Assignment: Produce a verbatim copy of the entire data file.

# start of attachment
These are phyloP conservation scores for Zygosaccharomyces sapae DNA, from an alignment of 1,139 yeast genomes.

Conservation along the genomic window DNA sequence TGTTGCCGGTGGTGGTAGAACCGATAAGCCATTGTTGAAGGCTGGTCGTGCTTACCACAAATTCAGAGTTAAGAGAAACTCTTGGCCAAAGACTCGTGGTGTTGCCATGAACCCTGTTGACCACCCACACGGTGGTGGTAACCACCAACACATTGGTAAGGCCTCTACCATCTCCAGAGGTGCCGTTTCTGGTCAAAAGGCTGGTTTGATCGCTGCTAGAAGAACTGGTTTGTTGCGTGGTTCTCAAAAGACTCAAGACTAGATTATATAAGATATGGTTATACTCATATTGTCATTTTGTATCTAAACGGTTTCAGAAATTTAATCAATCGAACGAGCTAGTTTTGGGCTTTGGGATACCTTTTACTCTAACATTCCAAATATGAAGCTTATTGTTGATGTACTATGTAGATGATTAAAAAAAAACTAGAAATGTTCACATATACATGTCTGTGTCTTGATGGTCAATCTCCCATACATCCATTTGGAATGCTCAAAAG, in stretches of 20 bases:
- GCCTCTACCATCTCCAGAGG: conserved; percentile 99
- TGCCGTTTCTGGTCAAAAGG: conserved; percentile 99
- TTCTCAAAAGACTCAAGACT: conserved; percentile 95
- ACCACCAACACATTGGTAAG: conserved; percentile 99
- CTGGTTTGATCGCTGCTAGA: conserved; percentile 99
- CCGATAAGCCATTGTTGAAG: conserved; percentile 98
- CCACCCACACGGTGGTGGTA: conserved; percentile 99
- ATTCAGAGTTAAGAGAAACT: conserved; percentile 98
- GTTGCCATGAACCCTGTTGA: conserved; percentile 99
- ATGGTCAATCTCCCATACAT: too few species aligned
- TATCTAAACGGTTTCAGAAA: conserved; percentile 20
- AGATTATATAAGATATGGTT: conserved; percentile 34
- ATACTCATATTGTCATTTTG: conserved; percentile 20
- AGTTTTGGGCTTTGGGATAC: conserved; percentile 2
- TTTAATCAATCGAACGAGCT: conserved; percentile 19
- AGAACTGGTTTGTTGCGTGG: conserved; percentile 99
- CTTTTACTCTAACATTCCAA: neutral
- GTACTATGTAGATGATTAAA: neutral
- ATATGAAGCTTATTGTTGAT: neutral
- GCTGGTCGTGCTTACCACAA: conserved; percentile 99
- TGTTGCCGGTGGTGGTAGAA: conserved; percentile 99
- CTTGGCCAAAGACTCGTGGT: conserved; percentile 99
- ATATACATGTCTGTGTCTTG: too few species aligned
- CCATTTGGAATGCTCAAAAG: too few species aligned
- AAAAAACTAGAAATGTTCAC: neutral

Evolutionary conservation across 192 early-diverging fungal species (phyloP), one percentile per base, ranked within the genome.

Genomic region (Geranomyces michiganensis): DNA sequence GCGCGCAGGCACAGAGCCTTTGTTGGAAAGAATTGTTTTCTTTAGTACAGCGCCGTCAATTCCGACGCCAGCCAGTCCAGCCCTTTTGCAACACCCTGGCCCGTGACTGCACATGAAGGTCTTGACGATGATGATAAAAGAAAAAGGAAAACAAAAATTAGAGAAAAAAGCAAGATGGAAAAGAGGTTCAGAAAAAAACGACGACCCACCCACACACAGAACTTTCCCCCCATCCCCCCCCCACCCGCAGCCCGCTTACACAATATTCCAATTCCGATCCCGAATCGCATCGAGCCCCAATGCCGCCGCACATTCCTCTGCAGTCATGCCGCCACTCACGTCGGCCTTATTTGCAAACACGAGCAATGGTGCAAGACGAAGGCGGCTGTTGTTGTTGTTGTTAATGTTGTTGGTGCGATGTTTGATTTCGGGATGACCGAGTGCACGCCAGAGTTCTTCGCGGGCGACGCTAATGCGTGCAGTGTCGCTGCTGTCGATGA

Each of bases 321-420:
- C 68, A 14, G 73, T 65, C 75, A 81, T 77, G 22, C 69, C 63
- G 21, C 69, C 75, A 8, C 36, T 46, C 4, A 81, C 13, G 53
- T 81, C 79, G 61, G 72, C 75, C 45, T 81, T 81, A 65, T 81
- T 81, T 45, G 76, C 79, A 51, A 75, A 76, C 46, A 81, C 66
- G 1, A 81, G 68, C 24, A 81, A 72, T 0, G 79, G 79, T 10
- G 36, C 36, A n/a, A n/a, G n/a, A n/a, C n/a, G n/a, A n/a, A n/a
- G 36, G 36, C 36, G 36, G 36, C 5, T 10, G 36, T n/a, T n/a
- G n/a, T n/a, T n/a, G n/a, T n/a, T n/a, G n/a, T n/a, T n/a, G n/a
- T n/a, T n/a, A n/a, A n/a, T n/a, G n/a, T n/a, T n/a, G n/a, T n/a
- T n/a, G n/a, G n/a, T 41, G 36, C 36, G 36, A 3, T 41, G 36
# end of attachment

These are phyloP conservation scores for Zygosaccharomyces sapae DNA, from an alignment of 1,139 yeast genomes.

Conservation along the genomic window DNA sequence TGTTGCCGGTGGTGGTAGAACCGATAAGCCATTGTTGAAGGCTGGTCGTGCTTACCACAAATTCAGAGTTAAGAGAAACTCTTGGCCAAAGACTCGTGGTGTTGCCATGAACCCTGTTGACCACCCACACGGTGGTGGTAACCACCAACACATTGGTAAGGCCTCTACCATCTCCAGAGGTGCCGTTTCTGGTCAAAAGGCTGGTTTGATCGCTGCTAGAAGAACTGGTTTGTTGCGTGGTTCTCAAAAGACTCAAGACTAGATTATATAAGATATGGTTATACTCATATTGTCATTTTGTATCTAAACGGTTTCAGAAATTTAATCAATCGAACGAGCTAGTTTTGGGCTTTGGGATACCTTTTACTCTAACATTCCAAATATGAAGCTTATTGTTGATGTACTATGTAGATGATTAAAAAAAAACTAGAAATGTTCACATATACATGTCTGTGTCTTGATGGTCAATCTCCCATACATCCATTTGGAATGCTCAAAAG, in stretches of 20 bases:
- GCCTCTACCATCTCCAGAGG: conserved; percentile 99
- TGCCGTTTCTGGTCAAAAGG: conserved; percentile 99
- TTCTCAAAAGACTCAAGACT: conserved; percentile 95
- ACCACCAACACATTGGTAAG: conserved; percentile 99
- CTGGTTTGATCGCTGCTAGA: conserved; percentile 99
- CCGATAAGCCATTGTTGAAG: conserved; percentile 98
- CCACCCACACGGTGGTGGTA: conserved; percentile 99
- ATTCAGAGTTAAGAGAAACT: conserved; percentile 98
- GTTGCCATGAACCCTGTTGA: conserved; percentile 99
- ATGGTCAATCTCCCATACAT: too few species aligned
- TATCTAAACGGTTTCAGAAA: conserved; percentile 20
- AGATTATATAAGATATGGTT: conserved; percentile 34
- ATACTCATATTGTCATTTTG: conserved; percentile 20
- AGTTTTGGGCTTTGGGATAC: conserved; percentile 2
- TTTAATCAATCGAACGAGCT: conserved; percentile 19
- AGAACTGGTTTGTTGCGTGG: conserved; percentile 99
- CTTTTACTCTAACATTCCAA: neutral
- GTACTATGTAGATGATTAAA: neutral
- ATATGAAGCTTATTGTTGAT: neutral
- GCTGGTCGTGCTTACCACAA: conserved; percentile 99
- TGTTGCCGGTGGTGGTAGAA: conserved; percentile 99
- CTTGGCCAAAGACTCGTGGT: conserved; percentile 99
- ATATACATGTCTGTGTCTTG: too few species aligned
- CCATTTGGAATGCTCAAAAG: too few species aligned
- AAAAAACTAGAAATGTTCAC: neutral

Evolutionary conservation across 192 early-diverging fungal species (phyloP), one percentile per base, ranked within the genome.

Genomic region (Geranomyces michiganensis): DNA sequence GCGCGCAGGCACAGAGCCTTTGTTGGAAAGAATTGTTTTCTTTAGTACAGCGCCGTCAATTCCGACGCCAGCCAGTCCAGCCCTTTTGCAACACCCTGGCCCGTGACTGCACATGAAGGTCTTGACGATGATGATAAAAGAAAAAGGAAAACAAAAATTAGAGAAAAAAGCAAGATGGAAAAGAGGTTCAGAAAAAAACGACGACCCACCCACACACAGAACTTTCCCCCCATCCCCCCCCCACCCGCAGCCCGCTTACACAATATTCCAATTCCGATCCCGAATCGCATCGAGCCCCAATGCCGCCGCACATTCCTCTGCAGTCATGCCGCCACTCACGTCGGCCTTATTTGCAAACACGAGCAATGGTGCAAGACGAAGGCGGCTGTTGTTGTTGTTGTTAATGTTGTTGGTGCGATGTTTGATTTCGGGATGACCGAGTGCACGCCAGAGTTCTTCGCGGGCGACGCTAATGCGTGCAGTGTCGCTGCTGTCGATGA

Each of bases 321-420:
- C 68, A 14, G 73, T 65, C 75, A 81, T 77, G 22, C 69, C 63
- G 21, C 69, C 75, A 8, C 36, T 46, C 4, A 81, C 13, G 53
- T 81, C 79, G 61, G 72, C 75, C 45, T 81, T 81, A 65, T 81
- T 81, T 45, G 76, C 79, A 51, A 75, A 76, C 46, A 81, C 66
- G 1, A 81, G 68, C 24, A 81, A 72, T 0, G 79, G 79, T 10
- G 36, C 36, A n/a, A n/a, G n/a, A n/a, C n/a, G n/a, A n/a, A n/a
- G 36, G 36, C 36, G 36, G 36, C 5, T 10, G 36, T n/a, T n/a
- G n/a, T n/a, T n/a, G n/a, T n/a, T n/a, G n/a, T n/a, T n/a, G n/a
- T n/a, T n/a, A n/a, A n/a, T n/a, G n/a, T n/a, T n/a, G n/a, T n/a
- T n/a, G n/a, G n/a, T 41, G 36, C 36, G 36, A 3, T 41, G 36